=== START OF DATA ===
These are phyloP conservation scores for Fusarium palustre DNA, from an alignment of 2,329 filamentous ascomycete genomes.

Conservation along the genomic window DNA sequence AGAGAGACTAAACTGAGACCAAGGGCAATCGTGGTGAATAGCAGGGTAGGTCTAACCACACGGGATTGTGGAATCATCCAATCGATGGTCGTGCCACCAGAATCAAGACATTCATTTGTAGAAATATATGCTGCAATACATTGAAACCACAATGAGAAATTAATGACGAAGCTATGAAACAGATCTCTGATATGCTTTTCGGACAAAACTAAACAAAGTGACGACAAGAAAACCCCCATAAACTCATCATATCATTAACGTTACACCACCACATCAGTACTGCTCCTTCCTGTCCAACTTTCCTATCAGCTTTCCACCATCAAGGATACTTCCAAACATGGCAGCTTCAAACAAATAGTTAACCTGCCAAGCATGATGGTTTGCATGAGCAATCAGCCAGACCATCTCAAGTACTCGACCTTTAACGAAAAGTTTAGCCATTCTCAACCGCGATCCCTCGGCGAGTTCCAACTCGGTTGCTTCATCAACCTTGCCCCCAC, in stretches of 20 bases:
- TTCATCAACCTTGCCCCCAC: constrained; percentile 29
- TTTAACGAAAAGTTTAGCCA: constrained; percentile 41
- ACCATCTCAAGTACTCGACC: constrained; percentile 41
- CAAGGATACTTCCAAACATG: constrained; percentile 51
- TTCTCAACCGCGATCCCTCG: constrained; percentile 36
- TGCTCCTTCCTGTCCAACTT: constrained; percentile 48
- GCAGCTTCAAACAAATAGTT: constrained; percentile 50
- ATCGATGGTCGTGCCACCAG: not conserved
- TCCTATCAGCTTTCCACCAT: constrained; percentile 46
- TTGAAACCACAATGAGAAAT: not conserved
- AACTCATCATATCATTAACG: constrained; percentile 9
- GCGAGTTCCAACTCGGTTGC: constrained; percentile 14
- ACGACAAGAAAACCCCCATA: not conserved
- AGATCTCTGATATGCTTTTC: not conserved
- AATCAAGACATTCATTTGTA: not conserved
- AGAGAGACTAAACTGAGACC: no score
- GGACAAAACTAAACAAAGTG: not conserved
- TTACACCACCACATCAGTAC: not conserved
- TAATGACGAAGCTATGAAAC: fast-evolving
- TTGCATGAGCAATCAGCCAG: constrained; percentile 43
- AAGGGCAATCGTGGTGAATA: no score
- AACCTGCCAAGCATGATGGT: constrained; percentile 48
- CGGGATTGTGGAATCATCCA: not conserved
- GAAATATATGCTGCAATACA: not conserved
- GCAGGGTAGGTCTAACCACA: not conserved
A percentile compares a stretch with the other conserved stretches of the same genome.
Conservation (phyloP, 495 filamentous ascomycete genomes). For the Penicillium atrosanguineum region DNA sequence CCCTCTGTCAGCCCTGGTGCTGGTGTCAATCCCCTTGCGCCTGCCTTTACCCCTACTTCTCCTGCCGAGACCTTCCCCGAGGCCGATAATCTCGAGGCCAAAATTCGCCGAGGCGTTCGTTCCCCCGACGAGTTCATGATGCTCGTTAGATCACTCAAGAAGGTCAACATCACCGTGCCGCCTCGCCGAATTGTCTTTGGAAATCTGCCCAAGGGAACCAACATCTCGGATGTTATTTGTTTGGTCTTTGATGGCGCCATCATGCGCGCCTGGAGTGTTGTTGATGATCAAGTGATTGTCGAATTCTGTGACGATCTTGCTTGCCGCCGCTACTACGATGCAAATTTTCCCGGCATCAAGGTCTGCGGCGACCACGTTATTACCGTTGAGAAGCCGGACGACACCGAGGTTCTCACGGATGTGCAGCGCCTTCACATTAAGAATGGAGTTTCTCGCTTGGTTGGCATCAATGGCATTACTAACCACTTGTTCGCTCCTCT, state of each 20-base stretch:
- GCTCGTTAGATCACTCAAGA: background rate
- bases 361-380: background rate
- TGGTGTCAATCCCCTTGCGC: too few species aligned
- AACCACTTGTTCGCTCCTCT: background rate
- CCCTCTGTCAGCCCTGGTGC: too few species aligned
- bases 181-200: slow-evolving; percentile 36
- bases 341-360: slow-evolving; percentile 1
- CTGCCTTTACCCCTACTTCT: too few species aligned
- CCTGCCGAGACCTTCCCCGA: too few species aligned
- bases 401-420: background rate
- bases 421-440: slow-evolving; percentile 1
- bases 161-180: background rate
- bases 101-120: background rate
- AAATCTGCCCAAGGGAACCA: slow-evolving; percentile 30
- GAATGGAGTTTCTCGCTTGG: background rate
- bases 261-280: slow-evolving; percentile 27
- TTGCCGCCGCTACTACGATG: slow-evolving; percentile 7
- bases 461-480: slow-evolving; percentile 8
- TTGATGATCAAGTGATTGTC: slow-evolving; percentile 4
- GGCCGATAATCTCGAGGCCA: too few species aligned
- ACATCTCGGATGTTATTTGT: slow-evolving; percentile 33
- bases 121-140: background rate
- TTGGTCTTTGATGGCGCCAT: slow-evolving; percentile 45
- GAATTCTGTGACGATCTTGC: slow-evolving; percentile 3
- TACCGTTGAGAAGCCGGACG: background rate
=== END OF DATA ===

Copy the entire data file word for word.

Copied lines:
These are phyloP conservation scores for Fusarium palustre DNA, from an alignment of 2,329 filamentous ascomycete genomes.

Conservation along the genomic window DNA sequence AGAGAGACTAAACTGAGACCAAGGGCAATCGTGGTGAATAGCAGGGTAGGTCTAACCACACGGGATTGTGGAATCATCCAATCGATGGTCGTGCCACCAGAATCAAGACATTCATTTGTAGAAATATATGCTGCAATACATTGAAACCACAATGAGAAATTAATGACGAAGCTATGAAACAGATCTCTGATATGCTTTTCGGACAAAACTAAACAAAGTGACGACAAGAAAACCCCCATAAACTCATCATATCATTAACGTTACACCACCACATCAGTACTGCTCCTTCCTGTCCAACTTTCCTATCAGCTTTCCACCATCAAGGATACTTCCAAACATGGCAGCTTCAAACAAATAGTTAACCTGCCAAGCATGATGGTTTGCATGAGCAATCAGCCAGACCATCTCAAGTACTCGACCTTTAACGAAAAGTTTAGCCATTCTCAACCGCGATCCCTCGGCGAGTTCCAACTCGGTTGCTTCATCAACCTTGCCCCCAC, in stretches of 20 bases:
- TTCATCAACCTTGCCCCCAC: constrained; percentile 29
- TTTAACGAAAAGTTTAGCCA: constrained; percentile 41
- ACCATCTCAAGTACTCGACC: constrained; percentile 41
- CAAGGATACTTCCAAACATG: constrained; percentile 51
- TTCTCAACCGCGATCCCTCG: constrained; percentile 36
- TGCTCCTTCCTGTCCAACTT: constrained; percentile 48
- GCAGCTTCAAACAAATAGTT: constrained; percentile 50
- ATCGATGGTCGTGCCACCAG: not conserved
- TCCTATCAGCTTTCCACCAT: constrained; percentile 46
- TTGAAACCACAATGAGAAAT: not conserved
- AACTCATCATATCATTAACG: constrained; percentile 9
- GCGAGTTCCAACTCGGTTGC: constrained; percentile 14
- ACGACAAGAAAACCCCCATA: not conserved
- AGATCTCTGATATGCTTTTC: not conserved
- AATCAAGACATTCATTTGTA: not conserved
- AGAGAGACTAAACTGAGACC: no score
- GGACAAAACTAAACAAAGTG: not conserved
- TTACACCACCACATCAGTAC: not conserved
- TAATGACGAAGCTATGAAAC: fast-evolving
- TTGCATGAGCAATCAGCCAG: constrained; percentile 43
- AAGGGCAATCGTGGTGAATA: no score
- AACCTGCCAAGCATGATGGT: constrained; percentile 48
- CGGGATTGTGGAATCATCCA: not conserved
- GAAATATATGCTGCAATACA: not conserved
- GCAGGGTAGGTCTAACCACA: not conserved
A percentile compares a stretch with the other conserved stretches of the same genome.
Conservation (phyloP, 495 filamentous ascomycete genomes). For the Penicillium atrosanguineum region DNA sequence CCCTCTGTCAGCCCTGGTGCTGGTGTCAATCCCCTTGCGCCTGCCTTTACCCCTACTTCTCCTGCCGAGACCTTCCCCGAGGCCGATAATCTCGAGGCCAAAATTCGCCGAGGCGTTCGTTCCCCCGACGAGTTCATGATGCTCGTTAGATCACTCAAGAAGGTCAACATCACCGTGCCGCCTCGCCGAATTGTCTTTGGAAATCTGCCCAAGGGAACCAACATCTCGGATGTTATTTGTTTGGTCTTTGATGGCGCCATCATGCGCGCCTGGAGTGTTGTTGATGATCAAGTGATTGTCGAATTCTGTGACGATCTTGCTTGCCGCCGCTACTACGATGCAAATTTTCCCGGCATCAAGGTCTGCGGCGACCACGTTATTACCGTTGAGAAGCCGGACGACACCGAGGTTCTCACGGATGTGCAGCGCCTTCACATTAAGAATGGAGTTTCTCGCTTGGTTGGCATCAATGGCATTACTAACCACTTGTTCGCTCCTCT, state of each 20-base stretch:
- GCTCGTTAGATCACTCAAGA: background rate
- bases 361-380: background rate
- TGGTGTCAATCCCCTTGCGC: too few species aligned
- AACCACTTGTTCGCTCCTCT: background rate
- CCCTCTGTCAGCCCTGGTGC: too few species aligned
- bases 181-200: slow-evolving; percentile 36
- bases 341-360: slow-evolving; percentile 1
- CTGCCTTTACCCCTACTTCT: too few species aligned
- CCTGCCGAGACCTTCCCCGA: too few species aligned
- bases 401-420: background rate
- bases 421-440: slow-evolving; percentile 1
- bases 161-180: background rate
- bases 101-120: background rate
- AAATCTGCCCAAGGGAACCA: slow-evolving; percentile 30
- GAATGGAGTTTCTCGCTTGG: background rate
- bases 261-280: slow-evolving; percentile 27
- TTGCCGCCGCTACTACGATG: slow-evolving; percentile 7
- bases 461-480: slow-evolving; percentile 8
- TTGATGATCAAGTGATTGTC: slow-evolving; percentile 4
- GGCCGATAATCTCGAGGCCA: too few species aligned
- ACATCTCGGATGTTATTTGT: slow-evolving; percentile 33
- bases 121-140: background rate
- TTGGTCTTTGATGGCGCCAT: slow-evolving; percentile 45
- GAATTCTGTGACGATCTTGC: slow-evolving; percentile 3
- TACCGTTGAGAAGCCGGACG: background rate